The Abstraction Of Facebook Pages As An Embeddable Product And The Community Platform API

-Facebook Pages Logo-Mark Zuckerberg has said on a number of instances that the future of Facebook does not exist on Facebook.com. The emphasis is on Facebook as an identity platform and Facebook Connect which will continue to expand over time. If the entire platform is going to take place elsewhere on the web then it would only make sense that we begin to see Facebook Pages do the exact same thing.

Facebook Pages has become an easy to configure instant community platform and while I currently recommend that individuals drive their users to their Facebook Page, it would make much more sense to generate fans on your site. Right now Facebook’s API doesn’t enable developers to prompt users to become fans unfortunately but I would predict that this will eventually become a feature.

Right now I have over 7,000 fans that have joined this site’s community through the widget in the sidebar but I also have over 5,000 fans on Facebook that like to receive updates. Rather than having these as different communities, they should become one. Right now Facebook hasn’t signaled that they are going to turn Facebook Pages into an embeddable product but it is a logical progression, especially considering that Mark Zuckerberg claims the future of Facebook is off its website.

The only issue with releasing an embeddable version of Facebook Pages is the clear competition with Ning, the product of Facebook board member Marc Andreesen. Perhaps this product evolution was one of the reasons Marc Andreesen decided to become a board member of Facebook. That’s speculation though but ultimately it makes sense for Facebook Pages to evolve in this way.

The Community Platform API

Up until now the Facebook API has mostly been related to users, their relationships, and their profiles. In other words it’s the social graph API. As I wrote two weeks ago, Facebook Pages is the community platform for businesses. That perspective will help Facebook differentiate itself from Twitter (who has rapidly become a customer relations communications tool) and also justify the opening of API features for Pages.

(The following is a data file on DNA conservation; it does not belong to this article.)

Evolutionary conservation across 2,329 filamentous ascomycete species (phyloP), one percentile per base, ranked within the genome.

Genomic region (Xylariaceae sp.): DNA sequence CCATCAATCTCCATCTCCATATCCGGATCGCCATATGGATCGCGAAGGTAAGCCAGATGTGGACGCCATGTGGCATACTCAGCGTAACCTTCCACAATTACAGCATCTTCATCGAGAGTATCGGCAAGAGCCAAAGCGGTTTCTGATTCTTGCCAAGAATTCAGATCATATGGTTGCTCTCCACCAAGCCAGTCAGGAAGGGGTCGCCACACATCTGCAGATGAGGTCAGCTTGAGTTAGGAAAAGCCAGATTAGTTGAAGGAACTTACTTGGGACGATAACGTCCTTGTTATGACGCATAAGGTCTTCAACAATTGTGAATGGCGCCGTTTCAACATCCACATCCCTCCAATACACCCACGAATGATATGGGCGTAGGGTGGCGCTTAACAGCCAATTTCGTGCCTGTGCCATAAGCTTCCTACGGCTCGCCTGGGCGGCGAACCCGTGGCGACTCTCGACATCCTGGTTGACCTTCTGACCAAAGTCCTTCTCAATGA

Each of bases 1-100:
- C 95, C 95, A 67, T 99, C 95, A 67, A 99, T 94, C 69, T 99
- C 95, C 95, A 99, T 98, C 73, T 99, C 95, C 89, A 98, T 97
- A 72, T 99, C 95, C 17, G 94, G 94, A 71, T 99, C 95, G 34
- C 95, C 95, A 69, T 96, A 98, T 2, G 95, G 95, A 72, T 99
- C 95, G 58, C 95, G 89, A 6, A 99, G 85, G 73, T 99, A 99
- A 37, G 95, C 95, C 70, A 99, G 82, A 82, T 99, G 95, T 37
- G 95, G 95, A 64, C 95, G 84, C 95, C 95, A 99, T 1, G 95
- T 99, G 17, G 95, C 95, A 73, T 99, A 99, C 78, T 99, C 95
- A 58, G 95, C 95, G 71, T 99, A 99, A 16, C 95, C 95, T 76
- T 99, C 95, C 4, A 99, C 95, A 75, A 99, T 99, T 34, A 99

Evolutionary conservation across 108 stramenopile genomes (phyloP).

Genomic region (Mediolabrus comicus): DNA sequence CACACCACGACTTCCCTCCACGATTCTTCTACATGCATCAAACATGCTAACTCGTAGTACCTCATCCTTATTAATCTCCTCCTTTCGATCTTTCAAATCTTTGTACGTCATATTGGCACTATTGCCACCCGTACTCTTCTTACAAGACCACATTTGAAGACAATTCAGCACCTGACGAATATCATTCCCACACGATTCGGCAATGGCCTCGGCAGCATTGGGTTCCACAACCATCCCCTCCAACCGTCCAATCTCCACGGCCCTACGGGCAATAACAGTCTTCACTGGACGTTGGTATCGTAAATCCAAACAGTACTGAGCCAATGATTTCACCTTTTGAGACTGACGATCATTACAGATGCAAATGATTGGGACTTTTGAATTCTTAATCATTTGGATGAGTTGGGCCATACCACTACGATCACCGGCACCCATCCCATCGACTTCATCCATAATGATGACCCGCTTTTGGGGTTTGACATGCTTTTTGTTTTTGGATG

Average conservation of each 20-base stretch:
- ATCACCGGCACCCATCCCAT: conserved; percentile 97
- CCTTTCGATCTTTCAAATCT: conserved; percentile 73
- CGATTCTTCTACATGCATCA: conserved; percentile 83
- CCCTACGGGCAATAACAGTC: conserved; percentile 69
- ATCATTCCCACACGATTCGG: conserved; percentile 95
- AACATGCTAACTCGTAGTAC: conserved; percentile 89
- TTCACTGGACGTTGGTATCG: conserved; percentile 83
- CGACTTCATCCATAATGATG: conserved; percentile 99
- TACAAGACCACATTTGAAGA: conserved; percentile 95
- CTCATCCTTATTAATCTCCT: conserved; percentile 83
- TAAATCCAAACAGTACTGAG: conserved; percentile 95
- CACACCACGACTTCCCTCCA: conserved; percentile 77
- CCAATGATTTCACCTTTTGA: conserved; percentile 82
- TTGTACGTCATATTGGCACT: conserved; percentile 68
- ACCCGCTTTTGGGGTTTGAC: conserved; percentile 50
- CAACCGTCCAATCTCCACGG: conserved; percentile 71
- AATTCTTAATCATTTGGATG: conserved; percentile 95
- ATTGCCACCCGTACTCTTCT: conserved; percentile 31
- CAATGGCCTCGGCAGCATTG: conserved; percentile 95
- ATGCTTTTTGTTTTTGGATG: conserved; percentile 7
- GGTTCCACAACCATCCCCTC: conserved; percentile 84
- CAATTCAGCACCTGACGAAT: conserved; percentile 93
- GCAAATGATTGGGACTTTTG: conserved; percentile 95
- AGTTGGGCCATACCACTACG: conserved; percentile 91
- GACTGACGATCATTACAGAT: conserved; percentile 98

One other thing to suggest that this won’t happen is Facebook’s investment in search engine optimization for their Pages product. This is a pretty weak excuse for not pushing Pages off the site though. Take a look at Ning. Despite the company’s willingness to offer the full community code to companies, the majority of networks are still built on the company’s site.

In other words, there’s little risk in further opening the Facebook Pages API and a ton of upside. Give it a month or two (maybe three) and we’ll witness the next evolution of Facebook Pages: a community platform API and an embeddable community platform product.

Customer Relations Evolved

One thing that I’d like to add to this is how this is also a natural evolution of customer relations. Right now there is a huge shift going on in which the customers have the upper hand in their relationship with businesses. With the emergence of social media, brands must invest in listening and then responding to their customers. There have been countless offerings that enable companies to do this but we are beginning to see a consolidation of public consumer communication platforms.

Customers Like To Complain Because They Know You Are Listening

One thing that’s changing is the way that customers communicate with businesses. On Twitter we now regularly see people complain about their Comcast cable experience because they have learned that Comcast will respond. It gives them an outlet for their frustration and a platform for immediate satisfaction. This is a fundamental shift in consumer behavior.

While many customers still have not learned about the power of Twitter and now Facebook as a customer relations platform, they all will. As consumers we all want to be satisfied and rather than hiding the customer service number on the bottom of the cereal box, customer relations has become a public interactive experience. So where am I going with all of this talk about the evolution of customer relations?

The point is that this new form of customer relations will come to be expected. If social media provides the best customer experience, consumers will use it. The only difference now is that as consumers learn this behavior they will go complain wherever they get the quickest response. “Social media consultants” will tell you that they go to wherever people are talking about them. The reality is that the customers are talking in three places now: Facebook, Twitter, and blogs.

There’s MySpace, hi5, Bebo, and many other social platforms but if customers receive the greatest response from businesses on Facebook and Twitter, that’s where they’ll go to complain. While Twitter has already done an amazing job at making information readily accessible, Facebook is still in the process of doing so. The next phase of that is the opening of Facebook Pages and the manifestation of this process as a community platform API.